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Claude Silbert Hudson (January 26, 1881 – December 27, 1952) was an American chemist who is best known for his work in the area of carbohydrate chemistry. He is also the namesake of the Claude S. Hudson Award in Carbohydrate Chemistry given by the American Chemical Society.
Additional recommended knowledge
Life and work
Hudson was born in Atlanta, Georgia in 1881. Originally planning to become a minister, he enrolled in Princeton University, but soon his interests changed to science. He graduated from Princeton in 1901 with a bachelor's degree, and earned a Master of Science degreee in 1902. He then went to Europe to study under Nernst and van't Hoff. On returning from Europe, Hudson worked as a physics instructor for a year at Princeton and later at the University of Illinois, earning a Ph.D. in 1907. He later held positions at the National Bureau of Standards and the National Institutes of Health (1928 – 1951), both in Washington, DC.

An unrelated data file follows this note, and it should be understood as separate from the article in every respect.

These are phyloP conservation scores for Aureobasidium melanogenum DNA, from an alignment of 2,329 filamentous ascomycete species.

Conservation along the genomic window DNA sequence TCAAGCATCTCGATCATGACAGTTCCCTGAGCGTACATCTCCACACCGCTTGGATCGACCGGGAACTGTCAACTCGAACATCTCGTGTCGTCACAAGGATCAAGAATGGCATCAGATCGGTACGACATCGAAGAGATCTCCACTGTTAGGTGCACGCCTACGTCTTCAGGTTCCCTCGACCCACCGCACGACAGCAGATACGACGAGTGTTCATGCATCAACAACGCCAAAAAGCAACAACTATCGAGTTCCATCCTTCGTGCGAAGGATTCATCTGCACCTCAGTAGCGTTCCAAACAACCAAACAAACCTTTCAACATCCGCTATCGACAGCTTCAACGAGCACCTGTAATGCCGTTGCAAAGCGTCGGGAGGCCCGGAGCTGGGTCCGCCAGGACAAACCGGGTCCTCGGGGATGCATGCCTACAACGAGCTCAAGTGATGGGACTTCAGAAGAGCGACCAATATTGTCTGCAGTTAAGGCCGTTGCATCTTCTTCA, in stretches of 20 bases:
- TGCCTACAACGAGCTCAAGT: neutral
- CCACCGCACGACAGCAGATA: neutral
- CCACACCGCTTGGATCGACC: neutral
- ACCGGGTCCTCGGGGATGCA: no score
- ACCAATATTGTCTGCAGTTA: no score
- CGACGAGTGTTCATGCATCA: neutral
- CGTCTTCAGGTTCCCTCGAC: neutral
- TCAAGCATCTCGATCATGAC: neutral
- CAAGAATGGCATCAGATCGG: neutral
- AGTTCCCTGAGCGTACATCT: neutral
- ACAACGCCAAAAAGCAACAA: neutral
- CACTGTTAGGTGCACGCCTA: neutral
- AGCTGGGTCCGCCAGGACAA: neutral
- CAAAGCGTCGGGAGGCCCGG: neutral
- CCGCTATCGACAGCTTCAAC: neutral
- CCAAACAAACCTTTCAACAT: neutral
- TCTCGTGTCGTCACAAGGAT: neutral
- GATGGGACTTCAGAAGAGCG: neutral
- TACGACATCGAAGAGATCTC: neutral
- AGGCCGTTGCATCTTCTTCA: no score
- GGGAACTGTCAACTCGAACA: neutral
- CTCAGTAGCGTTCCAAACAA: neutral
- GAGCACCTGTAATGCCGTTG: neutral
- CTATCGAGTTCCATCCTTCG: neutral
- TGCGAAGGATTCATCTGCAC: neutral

He was elected to the National Academy of Science in 1927.
Hudson is also remembered for the so-called Hudson's rules, concerning the optical rotation of sugars.
Selected early writings
Claude S. Hudson Award
The Claude S. Hudson Award in Carbohydrate Chemistry has been given since 1946 by the American Chemical Society. Awardees are listed below.
|This article is licensed under the GNU Free Documentation License. It uses material from the Wikipedia article "Claude_Hudson". A list of authors is available in Wikipedia.|